Where’s Nana? Why can’t I play with my friend? Why is he wearing that mask? Why are you washing my toy? Why are we staying at home? Why can’t I hug grandpa?
Your instinct may be to shield your toddler from knowing about the coronavirus, but the truth is, toddlers can sense when something is amiss. They rely on routines and predictability, so when there’s a disruption in their world, they catch on pretty quickly. It’s important to acknowledge this and provide some clarity and support in a developmentally-appropriate way.
Here are a few things to keep in mind when addressing coronavirus related questions with your toddler.
Take It One Question at Time
When it comes to your toddler’s questions, answer one question at a time and follow his lead. If he doesn’t seem concerned about a lack of playdates, you don’t need to offer any unnecessary details that might confuse him. If he does question why he’s not seeing his friends, it’s perfectly okay to say you’re going to play on your own at home for a while. If he’s satisfied with that answer, you can stop there, but if he presses on, continue offering developmentally-appropriate information until he is satisfied. Remember that toddlers don’t understand what a virus is, so simple answers are best (see next tip).
Offer Simple and Honest Answers
Many of your toddler’s questions will stem from what he observes, such as why you’re cleaning more than usual, why everyone is washing their hands so much, or why someone is wearing a face mask. It’s hard for toddlers to understand what viruses are, how germs develop, or why we’re practicing social distancing, so answers to these questions can be clear and honest, but short and sweet. For instance, if he asks about frequent hand washing, you can say, We want to stay healthy. If he asks about someone wearing a mask: He’s not feeling well, and when he feels better, he’ll take the mask off. This strategy offers honest information without confusing or scaring your little one.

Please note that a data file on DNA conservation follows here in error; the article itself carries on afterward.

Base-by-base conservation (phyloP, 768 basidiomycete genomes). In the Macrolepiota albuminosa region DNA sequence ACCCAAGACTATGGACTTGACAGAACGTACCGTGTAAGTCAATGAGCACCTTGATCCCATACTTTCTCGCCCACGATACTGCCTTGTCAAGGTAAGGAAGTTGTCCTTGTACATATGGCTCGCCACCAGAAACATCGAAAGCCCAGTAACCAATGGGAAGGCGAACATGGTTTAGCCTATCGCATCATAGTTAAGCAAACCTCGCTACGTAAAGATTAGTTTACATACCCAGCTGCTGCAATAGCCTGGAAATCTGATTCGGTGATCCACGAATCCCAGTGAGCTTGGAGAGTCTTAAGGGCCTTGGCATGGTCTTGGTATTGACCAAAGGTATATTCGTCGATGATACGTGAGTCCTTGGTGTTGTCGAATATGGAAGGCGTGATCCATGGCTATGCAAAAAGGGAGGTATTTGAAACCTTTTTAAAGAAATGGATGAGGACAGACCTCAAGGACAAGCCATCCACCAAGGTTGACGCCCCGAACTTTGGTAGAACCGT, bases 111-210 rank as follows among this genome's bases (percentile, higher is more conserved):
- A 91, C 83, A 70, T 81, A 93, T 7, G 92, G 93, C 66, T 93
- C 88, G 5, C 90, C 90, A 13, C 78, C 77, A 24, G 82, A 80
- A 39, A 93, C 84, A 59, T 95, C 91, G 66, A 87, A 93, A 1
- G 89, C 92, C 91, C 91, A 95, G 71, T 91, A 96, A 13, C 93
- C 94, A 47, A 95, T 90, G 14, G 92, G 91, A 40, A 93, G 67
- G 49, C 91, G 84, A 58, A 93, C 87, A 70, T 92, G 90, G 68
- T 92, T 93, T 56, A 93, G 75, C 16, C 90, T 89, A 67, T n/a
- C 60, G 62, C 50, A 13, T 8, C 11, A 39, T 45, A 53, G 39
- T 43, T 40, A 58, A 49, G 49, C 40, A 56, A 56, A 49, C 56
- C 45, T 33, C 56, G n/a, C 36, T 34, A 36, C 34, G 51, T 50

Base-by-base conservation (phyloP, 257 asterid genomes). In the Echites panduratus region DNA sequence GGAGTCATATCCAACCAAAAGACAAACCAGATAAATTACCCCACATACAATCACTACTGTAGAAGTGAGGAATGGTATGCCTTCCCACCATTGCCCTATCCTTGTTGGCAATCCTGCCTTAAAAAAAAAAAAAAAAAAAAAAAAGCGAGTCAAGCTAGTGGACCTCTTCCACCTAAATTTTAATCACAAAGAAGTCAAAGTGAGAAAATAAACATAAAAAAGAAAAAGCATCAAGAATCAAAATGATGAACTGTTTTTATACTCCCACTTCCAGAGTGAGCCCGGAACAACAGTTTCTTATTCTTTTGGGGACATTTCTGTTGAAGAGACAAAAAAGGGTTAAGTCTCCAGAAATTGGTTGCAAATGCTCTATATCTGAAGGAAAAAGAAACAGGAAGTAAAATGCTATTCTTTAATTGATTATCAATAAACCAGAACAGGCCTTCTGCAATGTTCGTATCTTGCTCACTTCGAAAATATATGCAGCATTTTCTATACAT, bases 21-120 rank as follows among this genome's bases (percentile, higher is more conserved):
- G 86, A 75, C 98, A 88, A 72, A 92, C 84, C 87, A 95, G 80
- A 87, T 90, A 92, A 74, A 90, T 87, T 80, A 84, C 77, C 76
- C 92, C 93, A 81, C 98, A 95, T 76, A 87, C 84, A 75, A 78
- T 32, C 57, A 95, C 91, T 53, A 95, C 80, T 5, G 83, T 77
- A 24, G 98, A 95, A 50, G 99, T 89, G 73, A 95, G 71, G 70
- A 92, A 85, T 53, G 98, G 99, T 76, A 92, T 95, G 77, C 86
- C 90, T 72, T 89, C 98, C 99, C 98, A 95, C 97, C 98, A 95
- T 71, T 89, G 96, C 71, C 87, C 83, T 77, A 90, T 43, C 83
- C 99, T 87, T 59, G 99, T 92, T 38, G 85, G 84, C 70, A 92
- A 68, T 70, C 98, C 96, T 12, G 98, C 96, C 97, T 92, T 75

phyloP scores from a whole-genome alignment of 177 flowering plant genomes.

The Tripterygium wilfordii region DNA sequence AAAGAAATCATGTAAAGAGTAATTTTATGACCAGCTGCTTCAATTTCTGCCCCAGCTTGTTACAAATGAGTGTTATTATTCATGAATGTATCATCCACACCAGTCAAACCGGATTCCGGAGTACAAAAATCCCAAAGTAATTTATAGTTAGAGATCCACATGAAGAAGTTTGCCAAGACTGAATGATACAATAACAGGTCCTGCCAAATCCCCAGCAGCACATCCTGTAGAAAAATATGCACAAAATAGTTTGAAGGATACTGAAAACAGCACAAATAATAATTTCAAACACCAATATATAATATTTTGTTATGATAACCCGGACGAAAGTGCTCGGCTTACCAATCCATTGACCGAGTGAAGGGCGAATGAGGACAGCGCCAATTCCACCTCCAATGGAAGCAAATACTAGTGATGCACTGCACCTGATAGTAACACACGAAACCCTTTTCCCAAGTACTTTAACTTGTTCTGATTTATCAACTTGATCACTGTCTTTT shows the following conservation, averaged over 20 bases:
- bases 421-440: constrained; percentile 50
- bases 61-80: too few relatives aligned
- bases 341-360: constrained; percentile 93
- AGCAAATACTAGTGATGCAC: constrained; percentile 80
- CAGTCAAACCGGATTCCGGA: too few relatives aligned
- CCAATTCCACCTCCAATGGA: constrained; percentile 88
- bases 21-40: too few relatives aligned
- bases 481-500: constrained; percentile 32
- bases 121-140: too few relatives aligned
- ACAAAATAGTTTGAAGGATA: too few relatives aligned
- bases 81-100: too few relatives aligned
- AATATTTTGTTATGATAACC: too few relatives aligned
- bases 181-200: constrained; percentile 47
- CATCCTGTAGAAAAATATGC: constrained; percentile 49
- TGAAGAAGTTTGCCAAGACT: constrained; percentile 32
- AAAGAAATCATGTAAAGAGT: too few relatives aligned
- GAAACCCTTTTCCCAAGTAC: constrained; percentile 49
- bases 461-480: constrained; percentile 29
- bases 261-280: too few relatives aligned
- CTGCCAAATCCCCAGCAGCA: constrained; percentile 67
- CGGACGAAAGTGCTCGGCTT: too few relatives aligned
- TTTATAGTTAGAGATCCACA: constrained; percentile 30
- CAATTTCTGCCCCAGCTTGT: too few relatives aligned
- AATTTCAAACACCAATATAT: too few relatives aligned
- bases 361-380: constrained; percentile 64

Don’t Talk About It If You’re Feeling Anxious
Toddlers can sense our anxiety, even when we’re trying to hide it. If you’re feeling anxious or upset about the latest developments regarding the virus, it’s best to wait until you feel calmer to answer to your toddler’s questions. Try a mindfulness exercise, take a few minutes to breathe, or distract yourself with something comforting. Take the time you need to feel less anxious before addressing your child’s concerns.
In the process of implementing new routines, toddlers need consistent reassurance that even though things are changing, we are there for them and doing everything we can to keep things calm, fun, and safe. This is especially true if your toddler can’t see friends, grandparents, aunts, uncles, or other adults he’s used to seeing. Have daily phone calls or video chats with friends and relatives so your child can continue to feel connected to them. Remind him that even though things are a little different right now, grandma and grandpa still love him very much.
Even though your toddler won’t understand what the coronavirus is, he’ll still have questions and concerns about the changes in his world. Acknowledging these changes can help ease his worry and make him feel more secure.